There are many barriers to dealing with domestic violence among which misperceptions and false assumptions of the roles of the legal and medical communities, which they hold of one another are the most important and noteworthy.
In the Indian perspective, for the masses among the population facing the abuse, the barriers that exist mainly are first the society at large, second the legal system, and finally, the medical fraternity. The National Crime Records Bureau (NCRB) statistics of India indicates that an Indian woman is most unsafe in her marital home, with 43.6% of all crimes against women being “cruelty” inflicted by her husband and relatives. These numbers exclude incidences of marital rape, as India does not recognize marital rape as an offence as Sec. 375, IPC contains an exception which states “Sexual intercourse by a man with his own wife, the wife not being under fifteen years of age, is not rape.” However, an amendment to the Section 375 in 2013 widened the definition of rape to include nonconsensual sexual acts including anal sex, oral sex, etc. Until this amendment, several sexual acts other than penile-vaginal sex were criminalized only by Section 377 as being “non-procreative” and “against the order of nature.” Based on these laws, “the unlawful and unnatural sexual acts” as well as “marital rape” may be booked under Section 377 and Section 375 (following the 2013 Amendment). Significant proportions of the victims have experienced psychological violence as the most prevalent form of domestic violence. This could be due to fear, anxiety, insecurities perceived among women undergoing domestic violence, and consequences associated with them.,, Mounting evidence suggests that domestic violence has long-term negative consequences for the survivors, even after the abuse has ended, which can translate into lower health status and lower quality of life. In addition, they often experience difficulty in future relationships, which in turn, not only affects the stability of home and family but also professional relationships in the course of employment.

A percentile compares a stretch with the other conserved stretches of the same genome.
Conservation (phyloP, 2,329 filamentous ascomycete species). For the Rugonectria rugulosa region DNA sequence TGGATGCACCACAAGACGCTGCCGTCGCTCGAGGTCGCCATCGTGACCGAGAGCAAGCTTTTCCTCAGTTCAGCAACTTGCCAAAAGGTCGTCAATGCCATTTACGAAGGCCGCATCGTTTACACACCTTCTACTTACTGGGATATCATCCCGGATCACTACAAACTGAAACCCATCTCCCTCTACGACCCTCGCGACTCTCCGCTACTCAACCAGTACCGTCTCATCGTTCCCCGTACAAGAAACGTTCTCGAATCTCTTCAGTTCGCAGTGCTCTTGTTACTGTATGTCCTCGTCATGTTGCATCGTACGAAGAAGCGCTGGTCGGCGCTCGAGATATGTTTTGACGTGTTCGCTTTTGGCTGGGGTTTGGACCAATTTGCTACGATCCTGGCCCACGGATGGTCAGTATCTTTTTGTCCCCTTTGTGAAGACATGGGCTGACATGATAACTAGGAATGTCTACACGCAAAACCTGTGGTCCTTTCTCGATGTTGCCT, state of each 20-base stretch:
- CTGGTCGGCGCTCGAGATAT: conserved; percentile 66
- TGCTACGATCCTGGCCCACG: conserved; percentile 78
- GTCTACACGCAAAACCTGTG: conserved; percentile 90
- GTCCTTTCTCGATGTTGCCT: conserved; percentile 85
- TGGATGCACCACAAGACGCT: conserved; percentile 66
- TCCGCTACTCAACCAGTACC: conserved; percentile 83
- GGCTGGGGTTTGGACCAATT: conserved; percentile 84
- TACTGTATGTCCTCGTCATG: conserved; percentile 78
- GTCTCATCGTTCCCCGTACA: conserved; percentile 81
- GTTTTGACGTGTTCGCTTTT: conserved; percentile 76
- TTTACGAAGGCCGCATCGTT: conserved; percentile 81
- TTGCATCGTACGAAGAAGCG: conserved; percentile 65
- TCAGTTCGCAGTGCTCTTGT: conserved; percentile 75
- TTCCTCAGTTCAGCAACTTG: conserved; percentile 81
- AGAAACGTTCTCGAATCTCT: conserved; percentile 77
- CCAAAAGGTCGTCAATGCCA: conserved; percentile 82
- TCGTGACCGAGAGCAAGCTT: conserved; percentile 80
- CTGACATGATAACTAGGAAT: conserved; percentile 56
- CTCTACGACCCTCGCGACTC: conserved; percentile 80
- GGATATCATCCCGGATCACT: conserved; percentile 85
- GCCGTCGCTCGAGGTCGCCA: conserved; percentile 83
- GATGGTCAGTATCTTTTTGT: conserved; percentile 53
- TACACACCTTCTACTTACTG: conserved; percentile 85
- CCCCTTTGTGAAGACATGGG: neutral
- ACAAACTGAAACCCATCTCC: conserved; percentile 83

Because of the large number of reported cases, perceptions surrounding the nature of domestic violence have grown in diversity across the professions attempting to reduce domestic violence. Government organizations and public campaigners have highlighted the need for consistency in responses toward domestic violence as well as to consider the importance of acknowledging its complex nature. The title “The trailing trails of humiliation” in the Indian context implies to the trials of humiliation even after the registration of the case, which may be attributed to the laxity in the implementation of laws in relation to domestic violence.
The Legal Issues
As per the World Report on Violence and Health, intimate partners, often in the context of an abusive relationship, commit 40–70% of homicides of women worldwide. Intimate partner abuse is generally part of a pattern of abusive behavior also known as “wife-beating,” “battering,” or “domestic violence.”
In India, Domestic violence was recognized as a specific criminal offence by the introduction of section 498-A into the IPC only in 1983. Till the year 2005, limited remedies were available to a victim of domestic violence in the civil courts (divorce) and criminal courts (vide Section 498A and 304B, of the IPC). Taking this scenario into consideration, an Act to provide for more effective protection of the rights of women guaranteed under the Constitution who are victims of violence of any kind occurring within the family and for matters connected therewith or incidental thereto was implemented which came to be known as The Protection of Women from Domestic Violence Act (PWDVA), 2005 [No. 43 of 2005] on 13th September, 2005. The Protection of Women from Domestic Violence Act 2005 Domestic Violence Act (2005) was the first significant attempt in India to recognize domestic abuse as a punishable offence, to extend its provisions to those in live-in relationships, and to provide for emergency relief for the victims in addition to legal recourse.